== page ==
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28/4/2022 / Issue #042 / Text: Vilma Strandvik

The right to be naked

Thomas Lundy is the creator of the petition “Sta naakt toe in het openbaar zonder beperking”, where he asks the Dutch parliament to delete article 430a of the criminal code. The article in question is the part of the Dutch law that states that any public nudity outside of areas where nudity is explicitly allowed will be punished with a fine. Lundy believes that this law limits the freedom of choice necessary for individualistic and humanistic ideals, and therefore argues that the freedom to choose to dress or not in public situations should be individual, not governed by the Dutch government.

Lundy highlights the Netherlands as a country known worldwide for being progressive. He calls his project the “Fifth Element”, arguing that public nudity could join the four other social elements that the Netherlands is famous for: the legalisation of prostitution, same-sex marriage and euthanasia, along with the policy of tolerance for soft drugs. There is no obvious reason for why public nudity is still prohibited, and Lundy argues that the prohibition stems from when the government’s laws were made for its own good, which does not align with the Netherland’s more contemporary, progressive thinking. He quotes the NFN, the Dutch Federation for Naturism, for proof that only a dozen people are fined under this law per year, which is extremely little for a population of around 16 million inhabitants. It is such small proportion that Lundy believes the law to have completely lost its purpose, which is why he wants it to be fully removed.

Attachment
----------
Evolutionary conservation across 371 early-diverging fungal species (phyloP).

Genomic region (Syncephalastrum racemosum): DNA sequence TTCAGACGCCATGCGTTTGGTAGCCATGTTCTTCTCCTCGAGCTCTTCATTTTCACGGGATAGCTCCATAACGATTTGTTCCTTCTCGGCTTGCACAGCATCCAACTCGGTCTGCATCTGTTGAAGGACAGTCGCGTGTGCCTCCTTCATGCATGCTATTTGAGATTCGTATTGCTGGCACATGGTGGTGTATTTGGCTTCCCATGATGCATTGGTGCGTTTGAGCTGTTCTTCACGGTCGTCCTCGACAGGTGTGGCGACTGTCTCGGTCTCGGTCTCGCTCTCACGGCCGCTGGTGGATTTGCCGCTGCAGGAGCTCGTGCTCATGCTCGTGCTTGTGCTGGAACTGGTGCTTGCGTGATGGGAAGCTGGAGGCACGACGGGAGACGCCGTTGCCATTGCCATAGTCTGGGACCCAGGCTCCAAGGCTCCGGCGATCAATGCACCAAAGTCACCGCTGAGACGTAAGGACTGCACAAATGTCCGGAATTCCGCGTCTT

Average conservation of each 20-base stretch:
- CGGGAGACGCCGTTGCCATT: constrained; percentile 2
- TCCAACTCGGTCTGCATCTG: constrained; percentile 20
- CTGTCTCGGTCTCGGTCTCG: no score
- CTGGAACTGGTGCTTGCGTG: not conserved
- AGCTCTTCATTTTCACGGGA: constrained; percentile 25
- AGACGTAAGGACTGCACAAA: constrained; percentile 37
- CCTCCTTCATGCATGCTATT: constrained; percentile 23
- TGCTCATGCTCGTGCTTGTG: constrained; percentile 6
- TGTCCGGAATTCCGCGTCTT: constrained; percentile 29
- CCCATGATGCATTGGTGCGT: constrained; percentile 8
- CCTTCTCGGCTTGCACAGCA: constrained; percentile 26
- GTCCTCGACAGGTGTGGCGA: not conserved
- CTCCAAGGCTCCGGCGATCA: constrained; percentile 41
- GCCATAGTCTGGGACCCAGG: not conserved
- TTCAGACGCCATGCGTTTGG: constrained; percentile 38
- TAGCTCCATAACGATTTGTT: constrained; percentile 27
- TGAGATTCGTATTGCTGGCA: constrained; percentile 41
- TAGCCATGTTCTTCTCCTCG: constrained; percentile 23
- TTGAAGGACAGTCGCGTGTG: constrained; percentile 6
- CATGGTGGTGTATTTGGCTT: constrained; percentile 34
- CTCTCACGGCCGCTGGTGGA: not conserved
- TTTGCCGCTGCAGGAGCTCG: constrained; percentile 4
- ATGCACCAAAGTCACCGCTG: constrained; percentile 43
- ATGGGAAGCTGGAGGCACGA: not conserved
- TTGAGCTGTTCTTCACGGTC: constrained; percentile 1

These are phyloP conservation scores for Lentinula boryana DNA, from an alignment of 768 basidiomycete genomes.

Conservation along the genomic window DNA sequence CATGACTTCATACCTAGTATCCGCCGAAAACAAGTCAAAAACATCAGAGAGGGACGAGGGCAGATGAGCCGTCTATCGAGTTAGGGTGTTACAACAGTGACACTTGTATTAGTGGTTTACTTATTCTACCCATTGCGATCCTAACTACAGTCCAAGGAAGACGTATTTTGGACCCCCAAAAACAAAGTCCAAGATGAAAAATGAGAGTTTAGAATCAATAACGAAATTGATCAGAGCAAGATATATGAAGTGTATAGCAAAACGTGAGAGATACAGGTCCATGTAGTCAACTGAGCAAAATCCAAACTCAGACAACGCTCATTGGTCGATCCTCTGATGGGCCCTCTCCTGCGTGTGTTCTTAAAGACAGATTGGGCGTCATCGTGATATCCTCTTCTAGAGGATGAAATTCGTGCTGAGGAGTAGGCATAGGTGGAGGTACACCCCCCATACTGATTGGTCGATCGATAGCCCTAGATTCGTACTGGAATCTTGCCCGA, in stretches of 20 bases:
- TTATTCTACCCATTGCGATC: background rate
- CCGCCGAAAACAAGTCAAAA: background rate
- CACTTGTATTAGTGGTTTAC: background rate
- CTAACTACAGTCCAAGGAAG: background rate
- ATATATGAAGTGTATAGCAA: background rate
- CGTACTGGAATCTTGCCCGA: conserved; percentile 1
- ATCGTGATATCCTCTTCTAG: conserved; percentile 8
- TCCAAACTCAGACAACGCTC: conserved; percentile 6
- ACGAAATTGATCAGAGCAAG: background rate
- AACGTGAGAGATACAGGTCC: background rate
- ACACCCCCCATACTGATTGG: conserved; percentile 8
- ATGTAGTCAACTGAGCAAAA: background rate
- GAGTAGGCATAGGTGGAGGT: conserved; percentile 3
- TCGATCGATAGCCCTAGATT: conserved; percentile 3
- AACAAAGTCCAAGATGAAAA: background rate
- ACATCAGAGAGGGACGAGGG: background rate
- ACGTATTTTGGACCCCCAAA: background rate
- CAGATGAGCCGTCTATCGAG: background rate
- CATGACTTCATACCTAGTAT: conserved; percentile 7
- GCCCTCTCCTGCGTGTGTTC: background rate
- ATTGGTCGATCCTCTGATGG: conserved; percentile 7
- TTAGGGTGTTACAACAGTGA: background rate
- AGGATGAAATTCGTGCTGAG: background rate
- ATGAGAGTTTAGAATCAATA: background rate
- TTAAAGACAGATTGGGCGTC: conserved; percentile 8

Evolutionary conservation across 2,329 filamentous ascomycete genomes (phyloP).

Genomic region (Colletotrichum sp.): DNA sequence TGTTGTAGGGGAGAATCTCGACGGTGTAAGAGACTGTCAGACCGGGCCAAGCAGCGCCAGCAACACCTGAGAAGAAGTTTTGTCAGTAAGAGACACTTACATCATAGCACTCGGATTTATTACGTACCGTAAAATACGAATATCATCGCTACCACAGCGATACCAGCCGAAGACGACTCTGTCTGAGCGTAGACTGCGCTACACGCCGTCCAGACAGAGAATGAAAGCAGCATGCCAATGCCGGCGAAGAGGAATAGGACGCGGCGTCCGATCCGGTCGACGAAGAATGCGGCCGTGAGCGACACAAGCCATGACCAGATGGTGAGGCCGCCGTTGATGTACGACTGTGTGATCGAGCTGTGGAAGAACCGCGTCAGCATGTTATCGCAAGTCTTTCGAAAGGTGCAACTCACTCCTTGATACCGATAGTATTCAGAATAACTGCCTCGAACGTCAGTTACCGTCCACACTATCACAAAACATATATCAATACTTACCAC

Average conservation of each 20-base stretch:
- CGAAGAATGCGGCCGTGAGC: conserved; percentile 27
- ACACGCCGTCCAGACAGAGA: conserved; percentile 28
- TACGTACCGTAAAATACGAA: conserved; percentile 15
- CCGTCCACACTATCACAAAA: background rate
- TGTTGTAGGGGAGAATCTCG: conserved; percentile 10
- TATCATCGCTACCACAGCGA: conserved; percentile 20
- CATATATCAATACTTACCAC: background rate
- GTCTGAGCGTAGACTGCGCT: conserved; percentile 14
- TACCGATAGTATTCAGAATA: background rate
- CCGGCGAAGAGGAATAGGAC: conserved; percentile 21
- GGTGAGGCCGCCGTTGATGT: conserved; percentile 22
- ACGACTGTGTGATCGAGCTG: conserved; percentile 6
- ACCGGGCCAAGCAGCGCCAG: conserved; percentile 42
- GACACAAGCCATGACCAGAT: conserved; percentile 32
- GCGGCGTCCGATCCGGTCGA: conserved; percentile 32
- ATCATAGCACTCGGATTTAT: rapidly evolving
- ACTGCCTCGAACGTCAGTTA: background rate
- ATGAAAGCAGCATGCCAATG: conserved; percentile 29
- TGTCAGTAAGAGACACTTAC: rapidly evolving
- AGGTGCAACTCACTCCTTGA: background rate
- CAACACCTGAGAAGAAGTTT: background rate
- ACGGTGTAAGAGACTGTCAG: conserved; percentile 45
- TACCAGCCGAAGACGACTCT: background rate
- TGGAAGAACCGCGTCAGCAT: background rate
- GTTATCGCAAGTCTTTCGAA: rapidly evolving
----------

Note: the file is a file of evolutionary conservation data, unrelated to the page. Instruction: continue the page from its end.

Opposers to Lundy’s petition argue that allowing nudity will have several negative side-effects, often claiming that nudity is inherently sexual. Lundy on the other hand, argues that sexual nudity and public nudity are completely different, that they are “like chalk and cheese”. He defines sexual nudity as sexual intercourse or a man ejaculating semen. When asked about flashers, Lundy means that although people often insist that flashing is related to public nudity, they are inherently different. Flashers pick a specific spot, hide, shock and then run, while public nudity is a way of being. The relation between public nudity and exhibitionism is also something Lundy sees as misleading. When it comes down to it, “We are all born naked”, there is nothing inherently exhibitionist about the naked human body. Lundy states that people who believe this are “body-phobic people with a shame mentality”. Being clothed can be as exhibitionist as being naked according to Lundy, as it is about the desire to be seen, not in what form you are seen.

Critics also tend to think that legalising public nudity would mean that everyone would suddenly go naked everywhere, something that could easily create “awkward” or “embarrassing” situations. Lundy believes this can be avoided with “house rules within buildings where nudity is not convenient, such as restaurants or shops”, but maintains that this does not mean that it is necessary to keep it in the criminal code. Furthermore, just because you have the freedom to do something, doesn’t mean that you will, something he accentuates with the example: “One can walk past a coffee shop every day but don’t have to buy or smoke marijuana.” Changing the law for public nudity will thus not bring a drastic change in practice but will symbolically make a difference for humanistic ideals.